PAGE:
In our last post, Helpful Insights From a Successful Website Project: Part 1 we described how in the midst of a large amount of site content, we used imagery and color to communicate Brand Values in navigation on the website for a leading not-for-profit, Kingdom Bound. In this part we will pick up where we left off and take a look at several other important aspects of this website as a result of this makeover. Feel free to take notes and take what you can to bolster your own web design efforts:
(To review points 1&2 see Helpful Insights From a Successful Website Project: Part 1)
This may seem like a very basic question, but the implications to the answer can be massive. Your users define the existence of your website. If your users aren’t finding the information on your website that they need, in a way that they find useful, they will leave. Without them (obviously) your site has no traffic, without traffic there are no leads, those leads have no chance to become conversions from your calls-to-action, and if your website is not generating conversions of any kind it has zero value. The point? Unless you want your website to fail, consider what information your user is after and make sure they can get it.
In this case, the Line Up page is a perfect example. Traditionally, the site has had 2 pages for the information this page contains: An Artists page that simply displayed the artists/speakers that were attending, and a Schedule page which displayed a set of tables to show which artists were playing at what stage when. One difficulty that was found with this was that users could not get both sets of information at a glance. If a user doesn’t know who an artist or speaker is they have to go back and forth between pages to get information. Another consideration was that the old tables were somewhat difficult to navigate and provided an intimidating experience for many users. This seems to be reflected in the fairly high bounce rate the page enjoyed in the previous year between July and August of 62.62%. The solution? Ditching the tables in favor of a filterable artist grid.
The new layout provides more information in an interactive and useful way. Instead of seeing every single artist, time, and stage at once and having to sort through it all, it really presents the user with one choice. Pick the stage or type of performance you are interested in. If the user is interested to see only what artists play they click “Artists”, and only artists show up. If they are interested in who will be at a specific stage they click that stage name. From here, they can see information about the artists/speakers all in one area. It is a much more natural way to find the information that users didn’t have access to before. And guess what? The bounce rate for this section is now 10% lower when compared to the previous year.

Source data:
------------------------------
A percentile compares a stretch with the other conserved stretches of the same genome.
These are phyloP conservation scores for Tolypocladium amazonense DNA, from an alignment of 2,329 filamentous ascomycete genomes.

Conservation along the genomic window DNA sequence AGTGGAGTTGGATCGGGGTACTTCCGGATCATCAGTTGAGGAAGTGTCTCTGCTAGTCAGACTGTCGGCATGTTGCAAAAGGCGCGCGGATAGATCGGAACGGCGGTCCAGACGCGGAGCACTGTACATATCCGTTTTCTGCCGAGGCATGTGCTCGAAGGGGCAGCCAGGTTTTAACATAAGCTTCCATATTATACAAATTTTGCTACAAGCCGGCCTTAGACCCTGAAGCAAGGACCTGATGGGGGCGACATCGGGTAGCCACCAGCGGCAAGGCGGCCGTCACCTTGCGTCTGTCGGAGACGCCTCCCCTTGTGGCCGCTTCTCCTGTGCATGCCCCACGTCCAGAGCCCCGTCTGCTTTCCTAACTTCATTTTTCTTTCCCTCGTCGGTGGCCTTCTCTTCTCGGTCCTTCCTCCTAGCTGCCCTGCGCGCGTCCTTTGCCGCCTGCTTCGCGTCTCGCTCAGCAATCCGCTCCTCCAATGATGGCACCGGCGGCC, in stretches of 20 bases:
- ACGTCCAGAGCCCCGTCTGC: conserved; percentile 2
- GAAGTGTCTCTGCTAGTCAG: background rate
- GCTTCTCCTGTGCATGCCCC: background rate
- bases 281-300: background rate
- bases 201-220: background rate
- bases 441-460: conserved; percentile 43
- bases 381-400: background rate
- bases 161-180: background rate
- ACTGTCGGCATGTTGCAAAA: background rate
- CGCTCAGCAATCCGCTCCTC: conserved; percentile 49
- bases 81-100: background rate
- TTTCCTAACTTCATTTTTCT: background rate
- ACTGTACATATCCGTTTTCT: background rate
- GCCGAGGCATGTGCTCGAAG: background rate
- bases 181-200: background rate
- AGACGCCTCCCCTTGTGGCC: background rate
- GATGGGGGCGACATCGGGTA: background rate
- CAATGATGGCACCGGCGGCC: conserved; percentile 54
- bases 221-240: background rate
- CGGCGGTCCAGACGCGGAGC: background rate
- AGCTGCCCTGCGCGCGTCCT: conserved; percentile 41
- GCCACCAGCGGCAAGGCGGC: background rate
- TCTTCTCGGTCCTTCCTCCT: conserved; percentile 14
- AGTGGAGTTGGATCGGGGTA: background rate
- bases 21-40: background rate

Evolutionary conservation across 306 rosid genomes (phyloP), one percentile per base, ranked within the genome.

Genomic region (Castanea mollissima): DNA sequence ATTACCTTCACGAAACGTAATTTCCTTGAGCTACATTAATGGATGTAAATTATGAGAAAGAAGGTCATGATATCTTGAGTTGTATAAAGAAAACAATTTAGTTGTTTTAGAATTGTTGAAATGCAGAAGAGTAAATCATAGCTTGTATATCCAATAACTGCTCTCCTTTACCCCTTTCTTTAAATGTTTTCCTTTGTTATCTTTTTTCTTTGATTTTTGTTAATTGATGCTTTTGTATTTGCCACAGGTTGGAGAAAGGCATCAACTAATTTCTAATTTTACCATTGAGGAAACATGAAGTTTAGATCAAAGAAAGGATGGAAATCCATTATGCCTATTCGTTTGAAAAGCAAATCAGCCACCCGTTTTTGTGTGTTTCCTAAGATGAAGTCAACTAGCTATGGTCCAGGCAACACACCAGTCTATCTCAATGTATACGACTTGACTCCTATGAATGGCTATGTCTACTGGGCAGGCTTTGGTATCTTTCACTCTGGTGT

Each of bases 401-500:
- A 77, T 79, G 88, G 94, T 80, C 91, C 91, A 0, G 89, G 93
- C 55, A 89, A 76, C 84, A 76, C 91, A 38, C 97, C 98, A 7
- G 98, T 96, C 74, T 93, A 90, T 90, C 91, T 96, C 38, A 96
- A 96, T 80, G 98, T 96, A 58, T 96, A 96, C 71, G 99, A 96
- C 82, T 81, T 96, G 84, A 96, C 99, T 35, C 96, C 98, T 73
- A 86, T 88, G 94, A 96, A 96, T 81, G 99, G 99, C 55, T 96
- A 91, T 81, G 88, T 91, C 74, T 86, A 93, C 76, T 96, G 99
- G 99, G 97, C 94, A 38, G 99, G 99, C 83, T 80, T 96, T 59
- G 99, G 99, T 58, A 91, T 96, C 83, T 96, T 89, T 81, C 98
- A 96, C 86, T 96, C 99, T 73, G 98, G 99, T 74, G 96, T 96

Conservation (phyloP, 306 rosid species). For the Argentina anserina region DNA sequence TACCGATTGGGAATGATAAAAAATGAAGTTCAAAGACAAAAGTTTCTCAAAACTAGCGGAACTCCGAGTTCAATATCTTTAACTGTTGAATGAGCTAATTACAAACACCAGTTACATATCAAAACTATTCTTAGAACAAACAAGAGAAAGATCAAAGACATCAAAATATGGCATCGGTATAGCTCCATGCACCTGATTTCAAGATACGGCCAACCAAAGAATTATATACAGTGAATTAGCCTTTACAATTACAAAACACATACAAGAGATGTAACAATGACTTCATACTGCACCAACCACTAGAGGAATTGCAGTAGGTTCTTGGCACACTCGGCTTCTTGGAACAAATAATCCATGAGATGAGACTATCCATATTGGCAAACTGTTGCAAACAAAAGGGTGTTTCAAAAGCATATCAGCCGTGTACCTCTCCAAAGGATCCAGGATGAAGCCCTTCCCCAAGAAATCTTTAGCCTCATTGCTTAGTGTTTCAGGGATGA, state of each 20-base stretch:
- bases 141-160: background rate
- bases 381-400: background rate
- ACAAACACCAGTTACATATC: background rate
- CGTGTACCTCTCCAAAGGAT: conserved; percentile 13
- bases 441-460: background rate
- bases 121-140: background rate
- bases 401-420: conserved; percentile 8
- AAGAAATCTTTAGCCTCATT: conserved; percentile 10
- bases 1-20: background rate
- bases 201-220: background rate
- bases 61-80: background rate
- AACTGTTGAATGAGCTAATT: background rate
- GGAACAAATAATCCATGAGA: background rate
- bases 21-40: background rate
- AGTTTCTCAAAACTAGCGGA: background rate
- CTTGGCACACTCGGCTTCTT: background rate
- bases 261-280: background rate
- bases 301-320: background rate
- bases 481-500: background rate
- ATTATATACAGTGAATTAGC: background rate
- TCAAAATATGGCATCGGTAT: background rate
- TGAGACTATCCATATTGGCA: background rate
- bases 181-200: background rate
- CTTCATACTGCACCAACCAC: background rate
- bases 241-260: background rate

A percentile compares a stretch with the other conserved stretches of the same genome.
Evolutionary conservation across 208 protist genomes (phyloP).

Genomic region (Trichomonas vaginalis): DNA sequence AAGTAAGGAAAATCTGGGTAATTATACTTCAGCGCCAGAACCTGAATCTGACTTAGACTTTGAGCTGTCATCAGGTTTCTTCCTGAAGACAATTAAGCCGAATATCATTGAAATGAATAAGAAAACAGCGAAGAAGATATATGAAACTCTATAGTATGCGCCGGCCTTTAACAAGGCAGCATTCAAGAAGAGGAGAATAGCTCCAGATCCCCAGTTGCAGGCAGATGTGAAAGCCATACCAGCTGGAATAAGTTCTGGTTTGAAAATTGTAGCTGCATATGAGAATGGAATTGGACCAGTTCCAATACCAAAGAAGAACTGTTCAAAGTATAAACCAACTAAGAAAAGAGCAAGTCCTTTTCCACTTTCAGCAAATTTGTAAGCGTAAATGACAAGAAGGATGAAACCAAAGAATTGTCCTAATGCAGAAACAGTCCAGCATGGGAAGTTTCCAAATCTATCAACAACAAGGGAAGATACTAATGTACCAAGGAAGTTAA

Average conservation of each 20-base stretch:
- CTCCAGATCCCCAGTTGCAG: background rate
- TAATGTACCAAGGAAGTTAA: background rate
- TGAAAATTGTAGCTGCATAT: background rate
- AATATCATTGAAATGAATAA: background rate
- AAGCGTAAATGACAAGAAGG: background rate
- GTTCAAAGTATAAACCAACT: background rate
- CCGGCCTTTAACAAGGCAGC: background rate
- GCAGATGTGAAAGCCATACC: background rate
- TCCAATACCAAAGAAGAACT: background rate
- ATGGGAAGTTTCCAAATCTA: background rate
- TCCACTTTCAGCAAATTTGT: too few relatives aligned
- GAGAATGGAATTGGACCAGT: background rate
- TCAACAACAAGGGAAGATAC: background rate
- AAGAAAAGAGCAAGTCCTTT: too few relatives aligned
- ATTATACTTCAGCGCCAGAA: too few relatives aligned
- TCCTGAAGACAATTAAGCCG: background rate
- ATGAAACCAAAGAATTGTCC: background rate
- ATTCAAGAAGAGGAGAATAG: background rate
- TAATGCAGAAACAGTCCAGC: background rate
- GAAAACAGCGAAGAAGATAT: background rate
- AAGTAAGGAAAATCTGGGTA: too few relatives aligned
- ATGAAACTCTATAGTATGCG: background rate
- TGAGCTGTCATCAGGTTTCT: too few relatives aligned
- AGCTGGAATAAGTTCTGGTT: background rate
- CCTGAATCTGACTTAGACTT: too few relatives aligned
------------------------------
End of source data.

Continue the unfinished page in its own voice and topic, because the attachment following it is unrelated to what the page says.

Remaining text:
We’ve seen it over and over again. A brand new, cutting edge-site is built and taken live. We are proud of our work and feel it meets the needs of the client. The client is ecstatic and glad the project is live. The site users even present warm and positive feedback. Everyone is happy. This is the honeymoon stage of a website. It is all fresh and new and perfect. Sales are increasing, contact forms are generating leads, the new design is killer and everyone loves it! What could go wrong?
Fast forward one year.
The honeymoon is over, and one day you load up the site to find this:
Or maybe even this:
It was all so beautiful in the beginning! So what happened?
Well, to put it bluntly, things changed. Regardless of a client’s desire to make a website last a lifetime without updates, the rest of the internet has no such monogamous inclinations. Browsers change, operating systems become vulnerable, plugins become outdated, domains and hosting need to be renewed!
The web is a constantly evolving and warring ecosystem. And regardless of good intentions, if the software that lives in that ecosystem is not monitored regularly it can break, expire, and/or become infected.
But this is only one half of the story. When we launched the brand new website for Kingdom Bound they were not just aware of the necessity to keep their site safe, secure, and maintained technologically, but also updated in terms of content.
Content on a website needs to change from time to time. Edits need to be made, time sensitive information posted, and new pages added. If the internet is an ecosystem, then the website is the organism which is always growing and adapting within it. And changes aren’t just good for a brand, but they also send vital signals to search engines that your site is active and worth ranking!
Who then do you have monitoring, securing, and updating your website after the honeymoon stage fades? Kingdom Bound retained us on a monthly basis in order to help ensure that their site doesn’t become neglected, outdated, or hacked. We recommend that you do something similar to ensure the best experience for your users and potential for your online presence. And hey, (here comes the plug) if you need some help, we are always happy to assist you.